The Andalusian Ferret

Ferrets are regarded as fierce creatures whose demeanour indicates a pent-up aggression towards everything, most of all towards their prey. Whilst this is true of almost all ferrets, there is one honourable exception, the Andalusian or Moorish Ferret.

According to the natural histories of Northern Africa, the Andalusian Ferrets, owned by the Moorish aristocracy, were interbred with members of the weasel family during the 7th and 8th centuries AD and acquired the cunning and intelligent characteristics of these animals. During the following centuries after the Moors settled in Spain, the Andalusian Ferret was influenced by the early forms of flamenco, these sounds being part of its everyday environment. The ferret also noticed how captivated people became when watching the Flamenco dancers and particularly their movements. The ferrets decided to apply these subtle, suggestive moves to their hunting technique.

When the Andalusian Ferret observed a rabbit or rat, it didn’t chase after the creature straightaway. Nor did it keep out of sight. Instead, the ferret moved to a place where it could be seen, but made sure it appeared non-threatening to its potential prey. The ferret then  proceeded to move around on its hind legs, moving its front legs in time to an imaginary beat known only to the ferret.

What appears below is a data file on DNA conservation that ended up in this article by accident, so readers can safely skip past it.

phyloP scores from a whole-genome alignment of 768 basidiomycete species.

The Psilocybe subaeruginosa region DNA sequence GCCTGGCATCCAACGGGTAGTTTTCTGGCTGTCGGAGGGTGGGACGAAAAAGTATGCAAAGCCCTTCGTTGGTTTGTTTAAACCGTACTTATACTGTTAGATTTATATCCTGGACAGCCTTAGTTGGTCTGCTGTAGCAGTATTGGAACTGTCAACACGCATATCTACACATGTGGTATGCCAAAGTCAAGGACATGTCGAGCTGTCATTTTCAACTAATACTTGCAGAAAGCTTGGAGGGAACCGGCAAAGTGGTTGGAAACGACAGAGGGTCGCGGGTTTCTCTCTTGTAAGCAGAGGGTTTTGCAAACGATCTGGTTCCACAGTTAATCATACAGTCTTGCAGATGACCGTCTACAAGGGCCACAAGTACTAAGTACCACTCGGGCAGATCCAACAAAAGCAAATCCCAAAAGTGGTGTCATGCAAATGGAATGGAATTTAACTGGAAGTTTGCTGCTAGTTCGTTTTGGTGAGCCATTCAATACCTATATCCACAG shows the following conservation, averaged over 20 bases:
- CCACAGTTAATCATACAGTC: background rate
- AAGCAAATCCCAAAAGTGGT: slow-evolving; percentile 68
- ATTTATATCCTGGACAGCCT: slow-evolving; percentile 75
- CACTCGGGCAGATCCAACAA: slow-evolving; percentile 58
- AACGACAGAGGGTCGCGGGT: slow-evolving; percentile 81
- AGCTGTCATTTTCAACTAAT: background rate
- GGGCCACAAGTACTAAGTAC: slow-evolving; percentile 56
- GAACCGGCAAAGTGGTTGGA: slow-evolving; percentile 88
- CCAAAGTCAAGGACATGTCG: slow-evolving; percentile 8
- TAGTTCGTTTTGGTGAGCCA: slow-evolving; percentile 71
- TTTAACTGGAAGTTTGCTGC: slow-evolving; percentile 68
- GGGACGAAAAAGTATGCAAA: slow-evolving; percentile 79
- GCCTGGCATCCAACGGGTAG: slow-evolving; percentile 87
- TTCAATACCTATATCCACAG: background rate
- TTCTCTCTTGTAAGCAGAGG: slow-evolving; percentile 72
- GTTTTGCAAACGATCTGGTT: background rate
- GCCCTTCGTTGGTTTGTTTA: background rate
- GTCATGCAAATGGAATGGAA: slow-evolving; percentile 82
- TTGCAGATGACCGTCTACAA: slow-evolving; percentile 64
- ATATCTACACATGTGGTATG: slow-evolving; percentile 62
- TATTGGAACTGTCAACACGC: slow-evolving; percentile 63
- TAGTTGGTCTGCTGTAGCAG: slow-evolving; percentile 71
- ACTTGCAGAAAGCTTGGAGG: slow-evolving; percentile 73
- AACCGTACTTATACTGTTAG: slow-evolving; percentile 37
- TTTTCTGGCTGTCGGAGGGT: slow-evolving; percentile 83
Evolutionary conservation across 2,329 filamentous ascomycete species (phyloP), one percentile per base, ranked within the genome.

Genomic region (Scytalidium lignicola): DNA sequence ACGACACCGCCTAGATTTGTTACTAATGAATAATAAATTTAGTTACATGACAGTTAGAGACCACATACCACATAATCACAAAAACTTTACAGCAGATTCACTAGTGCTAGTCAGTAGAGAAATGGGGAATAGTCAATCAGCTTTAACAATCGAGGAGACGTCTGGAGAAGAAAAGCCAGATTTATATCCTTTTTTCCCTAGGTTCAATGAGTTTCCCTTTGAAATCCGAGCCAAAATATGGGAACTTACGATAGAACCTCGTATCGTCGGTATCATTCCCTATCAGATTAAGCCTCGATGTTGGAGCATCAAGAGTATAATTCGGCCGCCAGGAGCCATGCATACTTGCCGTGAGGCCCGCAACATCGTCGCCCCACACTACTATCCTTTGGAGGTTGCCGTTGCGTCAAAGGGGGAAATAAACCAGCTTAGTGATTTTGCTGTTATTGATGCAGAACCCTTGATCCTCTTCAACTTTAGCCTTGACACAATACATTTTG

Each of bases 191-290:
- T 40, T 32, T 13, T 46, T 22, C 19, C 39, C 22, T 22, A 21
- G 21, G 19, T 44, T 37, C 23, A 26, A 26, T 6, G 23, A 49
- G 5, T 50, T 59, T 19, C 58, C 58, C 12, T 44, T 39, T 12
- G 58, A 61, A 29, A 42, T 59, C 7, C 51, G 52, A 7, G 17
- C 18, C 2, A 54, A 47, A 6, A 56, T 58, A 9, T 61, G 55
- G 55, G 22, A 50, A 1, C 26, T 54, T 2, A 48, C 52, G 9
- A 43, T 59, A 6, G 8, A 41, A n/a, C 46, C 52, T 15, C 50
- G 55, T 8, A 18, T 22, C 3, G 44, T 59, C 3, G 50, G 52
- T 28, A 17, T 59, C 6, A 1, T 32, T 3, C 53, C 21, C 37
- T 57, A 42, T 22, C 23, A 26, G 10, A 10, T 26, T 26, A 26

These non-threatening movements calmed the rabbit or rat and they became entranced by the rhythmic flow of the ferret’s limbs. Sadly, for the prey, they rarely saw the Andalusian ferret’s accomplice until it was too late to save their lives.

After the Moors left Granada in 1492, the Andalusian ferrets were either left behind to fend for themselves or were taken back to North Africa. The ferrets who were left behind lived chiefly in The Alpujarras in the Sierra Nevada where the local ferrets used less subtle hunting techniques and the Andalusian ferrets had to adapt to survive. The ferrets who went back to North Africa lost their flamenco environment and so the techniques used dissipated through the centuries. To this day, however, ferrets and weasels still do, occasionally, use little dances to captivate their prey and this can be traced back to the Andalusian Ferrets of a thousand years ago.

Published by Julian Worker

Julian was born in Leicester, attended school in Yorkshire, and university in Liverpool. He has been to 94 countries and territories and intends to make the 100 when travel is easier. He writes travel books, murder / mysteries and absurd fiction. His sense of humour is distilled from The Marx Brothers, Monty Python, Fawlty Towers, and Midsomer Murders. His latest book is about a Buddhist cat who tries to help his squirrel friend fly further from a children's slide.

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